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TOP 30 OF 2015 - 18. So what's your English name?

First published on Sunday the 14th of June, 2015, this piece comes in at number 18 in the top 30 Villainesse stories of 2015.

Last year I took a gap year and worked at an international school where students studied English intensively for a year or two before moving to the adjoining high school. Something I realised early on is that most students, if they did not already have an ‘English name’, would very soon adopt one out of sheer exasperation at having their name mangled by the Aussie tongue. Xiaolong became Kevin. Hyung Hee became Jenny. Culture-shocked and jet-lagged, students often did not put up much of a resistance to this change. A friend of mine, now called Harry, recalls how one day his homestay-father just decided that from that moment on he would no longer be known by his ‘Chinese name’, and that his school had already been informed. Like it or not, he was now Harry.

Let me set the record straight: if someone chooses a name they’d prefer for themselves, I have no problem with it whatsoever. When I moved overseas, I chose to introduce myself as Maddi as my full name, Madelle, was so often mispronounced, even in my home nation. Moving countries seemed like the perfect excuse to choose something normal for a change. What I didn’t predict was that teachers trying to scold me would call me Madeline or Madison… So that idea backfired.

My problem is with the idea that if a westerner’s tongue has even the slightest difficulty pronouncing a name, the onus lies not on them, but on the other person to ‘make it easier’ for them by choosing an English name. But people argue that trying to pronounce their real names often ends in embarrassment for everyone involves and that an English name will help them to assimilate with their peers/co-workers/in-laws, as it will be one less ‘foreign’ thing about them. So where is the damage?

Let’s break it down. Has any western expat in any “non-anglo” country ever had to change their name? Do you know of a single person who had to choose a Chinese/Korean/Polish/YOU-NAME-IT name to make it easier for the people living there? Probably not. It is not expected nor enforced on westerners. Which arguably shows that the expectation that students from a non-English background must have English names betrays a superiority complex that we may not have known we had.

If a French student introduced himself as Antoine Réveillère you wouldn’t dream of exchanging those velvety syllables for any English name in the world. What about the lyrical flow of the Portuguese Beatriz Benquerença? There’s just something about western European names that is pleasing to our ears and easier on our tongues than Asian or Eastern European names; probably because we share more linguistic history with those countries, or perhaps it’s because of the ‘romantic’ stereotypes of those cultures. The point is, we’re more likely to demand an English name from a Hương Đức Triệu than we are from a Athénaïs.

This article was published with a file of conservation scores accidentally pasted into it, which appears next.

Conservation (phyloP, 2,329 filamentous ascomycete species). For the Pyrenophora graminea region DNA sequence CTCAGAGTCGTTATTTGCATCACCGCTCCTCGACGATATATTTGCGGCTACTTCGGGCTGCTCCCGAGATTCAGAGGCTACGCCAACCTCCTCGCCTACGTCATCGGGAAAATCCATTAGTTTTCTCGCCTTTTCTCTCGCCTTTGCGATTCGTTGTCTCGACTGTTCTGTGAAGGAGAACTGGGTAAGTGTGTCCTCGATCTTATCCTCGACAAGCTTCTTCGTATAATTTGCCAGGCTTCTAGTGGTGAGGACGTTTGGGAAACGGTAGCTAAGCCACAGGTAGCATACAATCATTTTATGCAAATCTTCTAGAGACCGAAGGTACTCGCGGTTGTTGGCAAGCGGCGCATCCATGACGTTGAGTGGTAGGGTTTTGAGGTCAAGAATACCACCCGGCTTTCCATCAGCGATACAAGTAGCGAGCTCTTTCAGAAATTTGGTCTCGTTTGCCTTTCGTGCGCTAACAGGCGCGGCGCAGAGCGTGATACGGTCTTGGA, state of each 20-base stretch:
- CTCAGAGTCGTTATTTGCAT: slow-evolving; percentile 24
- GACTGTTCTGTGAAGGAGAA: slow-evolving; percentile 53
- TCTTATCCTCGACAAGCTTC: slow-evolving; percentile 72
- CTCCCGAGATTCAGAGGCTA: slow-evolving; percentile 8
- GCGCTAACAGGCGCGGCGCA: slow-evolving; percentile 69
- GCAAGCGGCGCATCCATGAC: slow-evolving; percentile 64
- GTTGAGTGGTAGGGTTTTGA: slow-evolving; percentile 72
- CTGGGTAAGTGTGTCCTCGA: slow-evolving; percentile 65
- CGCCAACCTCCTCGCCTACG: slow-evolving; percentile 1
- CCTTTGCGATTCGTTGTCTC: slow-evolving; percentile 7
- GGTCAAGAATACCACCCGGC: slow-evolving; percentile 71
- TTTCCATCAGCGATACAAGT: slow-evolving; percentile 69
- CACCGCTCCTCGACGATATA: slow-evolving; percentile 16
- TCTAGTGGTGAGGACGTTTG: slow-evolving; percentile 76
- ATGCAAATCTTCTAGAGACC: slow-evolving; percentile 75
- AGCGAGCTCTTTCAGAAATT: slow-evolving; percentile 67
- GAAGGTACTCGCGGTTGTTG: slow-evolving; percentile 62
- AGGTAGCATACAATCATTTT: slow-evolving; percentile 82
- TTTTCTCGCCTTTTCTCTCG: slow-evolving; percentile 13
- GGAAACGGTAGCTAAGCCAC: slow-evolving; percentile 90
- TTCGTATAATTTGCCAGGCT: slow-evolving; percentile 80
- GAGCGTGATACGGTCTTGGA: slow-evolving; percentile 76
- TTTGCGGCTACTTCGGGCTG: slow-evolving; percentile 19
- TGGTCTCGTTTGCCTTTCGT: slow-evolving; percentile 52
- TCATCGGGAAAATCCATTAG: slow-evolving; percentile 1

There are those that would use our favourite Elizabethan bard to justify English names: “a rose by any other name would smell as sweet”. Perhaps, but is that other name tied to years of heritage and cultural identity? What people don’t take into account is that insisting on an English name is to deem something valuable and often spiritual as not worth the effort. Consider this account given by an Indian American student, “I feel that I have had to change my name to a simpler Americanised form. Not only have I changed the pronunciation, but the meaning is lost. People do not realize the legacy and spirituality my name carries, rather it is pigeon-holed as another "weird" South Asian name.”

What I love is when people with “weird” names insist that people say their names correctly. Korean American actor Ki Hong Lee (The Maze Runner) says this about his name, “I definitely thought about changing it… Uzo Aduba (Orange Is the New Black)… tells a story about how she goes to her mom and says, ‘Mom, can I change my name because no one can pronounce my name correctly?’ And she goes, ‘Well if they can learn how to say Dostoevsky, Tchaikovsky and all those names, they can learn to say your name.’ And that resonated with me. I was like, ‘That’s right man! You don’t have to change your name for anybody!’ You can just be yourself and make them learn your name.” It’s refreshing to see actors (even young ones like Annie star Quvenzhane Wallis) paving the way for people all over the world to own their names.

Your name is not “weird”. Your name is not “too hard to say”. Your name is not something that you have to camouflage and cover up. Your name is you and it’s your link to your heritage and identity. Don’t let anyone tell you otherwise.

TAGGED IN

  • Culture /
  • English /
  • Names /
  • Eurocentrism /
  • Privilege /
  • Heritage /
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